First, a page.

A Sinking Feeling For Pacific Atolls

The Hungry Tide is a new documentary produced by Tom Zubrycki that provides an in-depth look at the problems besetting the island nation of Kiribati. The message is simple; Kiribati, and other Pacific atolls, will inevitably sink. Environmental damage is real and happening right now. Scattered across the South Pacific and around the equator lay thousands of islands separated into atolls or lagoon- islands, many of which are sovereign states with their own customs. Industrial countries need to provide economic support for the current problems: deterioration of sea walls, flooding of homes, and contamination of potable water.

Micronesian, Polynesian, and other communities have inhabited these islands for 3,000 years, but, in the not-so-distant future, low-lying areas like the Pacific atolls will face the brunt of a cataclysmic rise in sea level and disappear beneath the waves. Some attribute this problem to increasing amounts of CO2 in Earth's atmosphere, which is rapidly heating the planet. Glaciers are melting 10 times faster than normal and greenhouse gases have reached levels not seen for millions of years. Sally Walker, author of We Are the Weather Makers, says that sea levels rise in two ways: as thermal expansion of the oceans and in the melting ice that returns to the ocean. Author of The Power of the Sea, Bruce Parker, says that by 2100, global sea level is expected to rise from two and a half to six feet.

Pacific atolls like Kiribati will be virtually uninhabitable by then because they are only a few feet above sea level and nearly 100% of the population live within 1km of the sea coast compared to the two-thirds of people globally who live within 50 miles of the sea coast. The land is so low that 10 km off shore, the island disappears into the horizon.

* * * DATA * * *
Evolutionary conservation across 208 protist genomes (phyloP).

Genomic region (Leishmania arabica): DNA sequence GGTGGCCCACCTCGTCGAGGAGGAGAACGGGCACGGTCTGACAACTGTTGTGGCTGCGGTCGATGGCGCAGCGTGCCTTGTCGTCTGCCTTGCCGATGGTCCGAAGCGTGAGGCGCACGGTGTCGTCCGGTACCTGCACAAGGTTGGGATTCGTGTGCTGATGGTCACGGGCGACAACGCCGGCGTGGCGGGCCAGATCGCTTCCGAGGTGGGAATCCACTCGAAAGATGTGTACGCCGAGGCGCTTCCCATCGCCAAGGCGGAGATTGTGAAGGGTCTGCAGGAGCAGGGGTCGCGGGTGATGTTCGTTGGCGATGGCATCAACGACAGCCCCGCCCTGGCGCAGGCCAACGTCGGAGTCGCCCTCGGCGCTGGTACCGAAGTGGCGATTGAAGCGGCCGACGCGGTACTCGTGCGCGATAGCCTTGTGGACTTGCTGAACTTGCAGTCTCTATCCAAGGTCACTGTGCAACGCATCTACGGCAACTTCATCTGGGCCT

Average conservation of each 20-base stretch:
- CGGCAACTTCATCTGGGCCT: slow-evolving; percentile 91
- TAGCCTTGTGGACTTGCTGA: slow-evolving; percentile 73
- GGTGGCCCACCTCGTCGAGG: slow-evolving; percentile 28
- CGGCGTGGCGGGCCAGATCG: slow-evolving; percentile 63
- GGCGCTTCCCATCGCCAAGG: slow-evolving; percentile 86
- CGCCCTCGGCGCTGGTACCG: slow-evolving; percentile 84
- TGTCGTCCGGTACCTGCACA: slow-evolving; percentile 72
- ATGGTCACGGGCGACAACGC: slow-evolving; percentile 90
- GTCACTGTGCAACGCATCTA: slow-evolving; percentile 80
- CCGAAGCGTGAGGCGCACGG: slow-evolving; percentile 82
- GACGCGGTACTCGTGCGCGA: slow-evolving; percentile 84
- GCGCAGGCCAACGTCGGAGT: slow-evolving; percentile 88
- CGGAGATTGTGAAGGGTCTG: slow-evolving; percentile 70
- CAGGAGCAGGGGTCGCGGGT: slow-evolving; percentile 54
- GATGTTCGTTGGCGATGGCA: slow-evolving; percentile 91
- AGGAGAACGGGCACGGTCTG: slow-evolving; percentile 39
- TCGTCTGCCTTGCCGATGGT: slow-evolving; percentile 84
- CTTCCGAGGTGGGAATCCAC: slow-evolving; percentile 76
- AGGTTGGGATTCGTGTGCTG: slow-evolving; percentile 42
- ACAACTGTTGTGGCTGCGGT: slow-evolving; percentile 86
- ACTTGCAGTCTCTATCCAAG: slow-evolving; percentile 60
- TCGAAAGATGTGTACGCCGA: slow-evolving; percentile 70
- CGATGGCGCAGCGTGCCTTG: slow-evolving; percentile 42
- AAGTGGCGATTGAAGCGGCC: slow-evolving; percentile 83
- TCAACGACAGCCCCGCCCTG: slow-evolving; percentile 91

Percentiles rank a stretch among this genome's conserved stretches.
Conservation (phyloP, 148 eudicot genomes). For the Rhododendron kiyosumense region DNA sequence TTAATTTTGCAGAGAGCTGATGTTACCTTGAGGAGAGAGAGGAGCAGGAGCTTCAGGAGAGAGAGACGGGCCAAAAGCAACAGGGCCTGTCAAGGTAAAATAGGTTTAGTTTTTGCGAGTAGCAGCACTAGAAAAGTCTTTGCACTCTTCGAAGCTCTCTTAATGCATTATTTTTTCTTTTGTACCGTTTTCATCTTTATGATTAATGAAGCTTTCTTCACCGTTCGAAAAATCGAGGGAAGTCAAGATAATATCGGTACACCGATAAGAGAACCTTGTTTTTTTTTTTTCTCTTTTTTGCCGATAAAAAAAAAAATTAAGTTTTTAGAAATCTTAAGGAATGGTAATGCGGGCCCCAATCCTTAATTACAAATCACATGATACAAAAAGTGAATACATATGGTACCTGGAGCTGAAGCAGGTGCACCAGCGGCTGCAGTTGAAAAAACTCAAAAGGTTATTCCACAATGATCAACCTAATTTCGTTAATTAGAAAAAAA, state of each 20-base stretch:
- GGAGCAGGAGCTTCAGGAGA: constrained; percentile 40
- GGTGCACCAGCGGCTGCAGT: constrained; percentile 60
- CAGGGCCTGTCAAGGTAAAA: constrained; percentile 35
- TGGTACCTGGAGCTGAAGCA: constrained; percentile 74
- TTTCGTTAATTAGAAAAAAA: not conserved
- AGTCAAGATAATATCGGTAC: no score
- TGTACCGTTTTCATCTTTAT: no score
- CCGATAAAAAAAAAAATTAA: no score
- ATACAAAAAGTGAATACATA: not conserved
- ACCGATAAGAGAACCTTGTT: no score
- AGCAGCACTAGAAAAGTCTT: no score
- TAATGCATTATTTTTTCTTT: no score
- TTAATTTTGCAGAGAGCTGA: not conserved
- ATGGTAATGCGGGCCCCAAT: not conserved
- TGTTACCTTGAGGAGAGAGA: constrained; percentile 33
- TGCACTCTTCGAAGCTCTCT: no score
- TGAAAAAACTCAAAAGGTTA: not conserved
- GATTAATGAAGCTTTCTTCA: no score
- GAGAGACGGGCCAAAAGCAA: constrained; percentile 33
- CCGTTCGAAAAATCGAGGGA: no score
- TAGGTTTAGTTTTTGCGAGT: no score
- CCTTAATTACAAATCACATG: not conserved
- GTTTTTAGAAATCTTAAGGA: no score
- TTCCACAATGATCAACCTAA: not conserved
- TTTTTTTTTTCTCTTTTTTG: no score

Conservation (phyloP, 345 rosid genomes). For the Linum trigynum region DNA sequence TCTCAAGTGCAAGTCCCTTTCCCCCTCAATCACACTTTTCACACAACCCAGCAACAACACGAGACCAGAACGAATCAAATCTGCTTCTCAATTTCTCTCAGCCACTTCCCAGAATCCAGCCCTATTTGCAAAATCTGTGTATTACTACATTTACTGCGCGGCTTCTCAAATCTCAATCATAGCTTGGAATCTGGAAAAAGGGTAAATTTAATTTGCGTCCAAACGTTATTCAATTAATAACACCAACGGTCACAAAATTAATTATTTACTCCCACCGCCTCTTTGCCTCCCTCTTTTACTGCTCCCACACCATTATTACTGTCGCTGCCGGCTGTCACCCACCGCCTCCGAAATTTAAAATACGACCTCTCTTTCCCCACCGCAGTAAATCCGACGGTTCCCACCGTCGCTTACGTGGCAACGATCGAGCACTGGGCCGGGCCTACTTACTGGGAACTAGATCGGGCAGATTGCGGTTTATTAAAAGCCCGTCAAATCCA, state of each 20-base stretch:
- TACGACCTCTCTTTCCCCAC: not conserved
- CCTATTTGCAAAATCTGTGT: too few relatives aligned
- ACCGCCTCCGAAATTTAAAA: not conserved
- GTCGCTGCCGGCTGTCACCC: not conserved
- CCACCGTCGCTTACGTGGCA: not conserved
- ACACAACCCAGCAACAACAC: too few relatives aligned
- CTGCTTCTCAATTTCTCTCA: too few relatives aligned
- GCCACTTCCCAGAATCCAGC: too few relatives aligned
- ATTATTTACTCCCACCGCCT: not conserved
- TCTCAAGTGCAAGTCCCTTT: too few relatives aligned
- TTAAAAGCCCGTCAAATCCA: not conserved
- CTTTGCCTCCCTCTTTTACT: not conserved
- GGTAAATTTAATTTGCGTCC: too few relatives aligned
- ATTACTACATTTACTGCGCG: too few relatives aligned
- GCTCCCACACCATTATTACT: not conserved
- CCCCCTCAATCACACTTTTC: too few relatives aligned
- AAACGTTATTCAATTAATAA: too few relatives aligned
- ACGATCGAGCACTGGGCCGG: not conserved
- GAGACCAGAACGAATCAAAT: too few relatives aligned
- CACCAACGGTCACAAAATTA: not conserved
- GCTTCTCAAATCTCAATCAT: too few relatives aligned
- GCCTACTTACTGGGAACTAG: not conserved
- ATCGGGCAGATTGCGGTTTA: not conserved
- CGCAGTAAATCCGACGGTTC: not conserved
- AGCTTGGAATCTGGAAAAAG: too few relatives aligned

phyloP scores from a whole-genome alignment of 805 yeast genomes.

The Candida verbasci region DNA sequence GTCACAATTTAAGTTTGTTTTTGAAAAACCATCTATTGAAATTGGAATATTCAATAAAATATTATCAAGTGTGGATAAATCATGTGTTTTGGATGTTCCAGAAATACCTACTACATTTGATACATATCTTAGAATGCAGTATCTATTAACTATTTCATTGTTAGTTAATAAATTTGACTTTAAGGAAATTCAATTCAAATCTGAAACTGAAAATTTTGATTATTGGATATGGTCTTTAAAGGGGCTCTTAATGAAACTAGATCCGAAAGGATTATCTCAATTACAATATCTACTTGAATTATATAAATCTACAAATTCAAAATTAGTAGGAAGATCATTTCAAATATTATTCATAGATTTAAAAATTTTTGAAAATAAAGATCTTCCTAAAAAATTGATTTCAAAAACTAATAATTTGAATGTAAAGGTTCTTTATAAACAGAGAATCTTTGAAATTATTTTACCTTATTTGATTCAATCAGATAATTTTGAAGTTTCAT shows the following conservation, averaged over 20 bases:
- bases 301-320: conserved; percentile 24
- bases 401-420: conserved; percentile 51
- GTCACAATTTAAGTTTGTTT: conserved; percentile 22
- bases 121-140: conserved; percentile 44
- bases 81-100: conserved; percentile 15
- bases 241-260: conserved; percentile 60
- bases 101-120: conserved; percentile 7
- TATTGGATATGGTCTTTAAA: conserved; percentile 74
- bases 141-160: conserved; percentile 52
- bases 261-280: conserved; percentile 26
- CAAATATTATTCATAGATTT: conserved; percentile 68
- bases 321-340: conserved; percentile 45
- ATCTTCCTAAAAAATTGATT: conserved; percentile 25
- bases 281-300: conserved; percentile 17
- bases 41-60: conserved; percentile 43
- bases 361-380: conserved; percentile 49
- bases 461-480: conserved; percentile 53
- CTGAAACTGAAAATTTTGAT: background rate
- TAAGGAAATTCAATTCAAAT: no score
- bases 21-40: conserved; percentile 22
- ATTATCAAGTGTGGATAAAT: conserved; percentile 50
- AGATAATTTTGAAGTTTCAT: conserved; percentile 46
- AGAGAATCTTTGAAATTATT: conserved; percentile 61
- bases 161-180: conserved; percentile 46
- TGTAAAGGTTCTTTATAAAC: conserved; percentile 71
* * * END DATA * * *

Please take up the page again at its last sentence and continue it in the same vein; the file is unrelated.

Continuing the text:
Impeding the effects of climate change is difficult. However, if we can predict accurately how the future climate will change globally, we can prepare for that future now. In 2008, Kiribati requested to the governments of Australia and New Zealand to allow entry to Kiribati citizens as climate refugees. Marcus Stephen, president of Nauru, says competitions over scarce resources will increase and conflicts will be driven by environmental catastrophes. Some islands are already exhibiting salt water contaminations and deterioration of coral reefs. Pollack says that climate displacement after only a 3 foot rise in sea level this century would be staggering: 11,000 Tuvaluans, 60,000 Marshall Islanders, 90,000 Kiribatis, 100,000 Venetians, and millions in the deltas of the Nile and Ganges. Pollack also says that refugee numbers would be equivalent to about seven Katrina-scale evacuations every year. This would create a political/economic/national security problem.

A possible solution, though, is producing renewable energy such as: wind, geothermal, solar, and wave. According to Pollack, production of renewable energy can have the same positive economic effects as the increased wartime production during World War II. Walker says that we need to cut CO2 emissions by 70% by 2050. Interestingly, if you replace a four-wheel-drive car with a hybrid fuel car, you can achieve that cut in a day rather than half a century. Global funds should also be created that can adequately strengthen sea defenses. Strengthening sea walls is said to cost as little as $50,000. Adaptation funds, like that given at Copenhagen worth $30 billion, can help Pacific atolls take preventive action. Also, training islanders in skills that are in short supply in other places will allow them to be welcomed as immigrants rather than climate refugees. 

The International community needs to act urgently. As the president of Nauru, Marcus Stephen, once wrote, "I forgive you if you have never heard of [my country] — but you will not forgive yourselves if you ignore our story.”

Photo Credit: Wikimedia Commons